By now you already know that the term, subluxation means “when one or more vertebrae move out of the correct position and create pressure on spinal nerves.” Subluxation Degeneration means that the subluxation has not been corrected, and has caused damage or degeneration to the body.
We will use digital X-rays to illustrate what’s normal, and how subluxation degeneration affects the spine and the rest of the human body.
We start with a “near normal” spine without significant subluxations.
This is a side digital x-ray view of the neck. Compare this spine with the ones you will see below on this page.
- Notice the normal forward curve of the neck. This curve helps absorb shock.
- Notice how each of the disc spaces between C2 (second bone in neck) and C7 are thick and even, this again is normal.
Alsonotice how the front portions (right on the digital x-ray) of each of the vertebrae (called the ‘body’ of the vertebrae) are fairly square with clear and well definedborders. This type of arrangement is normal in the neck. When subluxations are left uncorrected, changes occur that cause damage to the structure and function of the spine.
Phase One Subluxation Degeneration
Phase One Subluxation Degeneration is seen in subluxations that have been present for up to twenty years. This phase shows a loss or change in the normal curve in the spine.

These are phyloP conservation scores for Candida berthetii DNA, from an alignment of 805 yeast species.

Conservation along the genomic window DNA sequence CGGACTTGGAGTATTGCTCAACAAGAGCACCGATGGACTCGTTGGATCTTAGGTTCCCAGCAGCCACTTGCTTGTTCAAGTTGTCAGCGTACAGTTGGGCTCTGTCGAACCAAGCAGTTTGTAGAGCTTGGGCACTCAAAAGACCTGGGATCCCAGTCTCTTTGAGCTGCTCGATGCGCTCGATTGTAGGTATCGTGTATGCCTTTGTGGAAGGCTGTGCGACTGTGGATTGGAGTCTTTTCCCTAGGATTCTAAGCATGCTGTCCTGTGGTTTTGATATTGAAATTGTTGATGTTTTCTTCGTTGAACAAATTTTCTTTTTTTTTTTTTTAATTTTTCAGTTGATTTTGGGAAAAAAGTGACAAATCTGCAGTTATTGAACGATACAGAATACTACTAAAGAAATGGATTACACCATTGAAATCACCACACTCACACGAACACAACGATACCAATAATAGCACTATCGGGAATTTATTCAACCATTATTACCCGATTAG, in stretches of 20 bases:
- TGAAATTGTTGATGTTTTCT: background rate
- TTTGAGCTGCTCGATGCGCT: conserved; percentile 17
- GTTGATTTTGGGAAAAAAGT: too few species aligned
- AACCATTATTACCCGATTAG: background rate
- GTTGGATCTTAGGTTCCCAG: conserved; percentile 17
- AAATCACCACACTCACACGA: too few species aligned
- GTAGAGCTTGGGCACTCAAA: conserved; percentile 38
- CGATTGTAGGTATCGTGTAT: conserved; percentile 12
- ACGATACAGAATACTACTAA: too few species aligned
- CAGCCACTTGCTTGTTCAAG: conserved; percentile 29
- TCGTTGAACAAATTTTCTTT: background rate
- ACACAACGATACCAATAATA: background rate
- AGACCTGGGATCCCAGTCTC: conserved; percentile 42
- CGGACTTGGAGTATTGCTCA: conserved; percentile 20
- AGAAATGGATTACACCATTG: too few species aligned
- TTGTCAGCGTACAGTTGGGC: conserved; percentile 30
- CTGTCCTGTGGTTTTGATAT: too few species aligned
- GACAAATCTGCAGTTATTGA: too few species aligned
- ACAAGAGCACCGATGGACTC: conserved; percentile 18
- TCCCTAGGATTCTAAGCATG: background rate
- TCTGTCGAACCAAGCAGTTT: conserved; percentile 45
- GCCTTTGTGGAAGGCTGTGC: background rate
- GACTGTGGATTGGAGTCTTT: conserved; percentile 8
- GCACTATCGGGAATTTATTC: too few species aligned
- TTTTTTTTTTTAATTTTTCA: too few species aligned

- Here you can see that the normal curve is lost.
- This spine has even developed a reverse curve in the neck.
- The disc spaces have also begun to show a slight change in shape.
- One good point is that the square part in front still has clean clear borders.
More than 80% of people with Phase One Subluxation Degeneration have no pain. Therefore, if left uncorrected, phase one continues to progress with time until it eventually reaches the next phase.
Phase Two Subluxation Degeneration
Phase two subluxation degeneration is normally seen in subluxations that have been uncorrected for 20 to 40 years.
- This phase has some of the same characteristics as phase one, including a loss of normal curvature and position.
- Spines with Phase Two Subluxation Degeneration often show a reduction in the patient’s range of motion in that area.
- Digital X-rays of a phase two begin to show calcium changes or buildup. These changes may be called “spurs” and “arthritis.”
- Disc spaces between the affected vertebrae are noticeably narrower and may appear to be flattening out.
Although most people with Phase Two Subluxation Degeneration may not notice any symptoms, some may start to feel stiff or achy. Again, if Phase Two Subluxation Degeneration is left uncorrected it slowly advances to the next phase.
Phase Three Subluxation Degeneration
Phase Three Subluxation Degeneration is caused by subluxations that have been continuing for between 40 and 65 years. This phase has all of the attributes of the previous phases, only worse.
- The curvatures are abnormal, and there is less cushioning space between the discs. There are more calcium changes on the spine too.
- Normally, people in phase three have a restricted range of motion and probably experience pain.
- In phase three the vertebrae show obvious changes and spurs.
In many instances the body adapts to the presence of the calcium and improvement can occur, but continuous wear and tear to the spine cannot be completely healed. As before, if Phase Three Subluxation Degeneration is left unchecked, it slowly advances onward into the next phase.
Phase Four Subluxation Degeneration
Phase four subluxation degeneration is seen with subluxations that have been raging on untreated for over
- Digital X-rays in phase four show severe structural changes. Vertebrae have large spurs, disc spaces appear shrunken, and the bones themselves appear fused.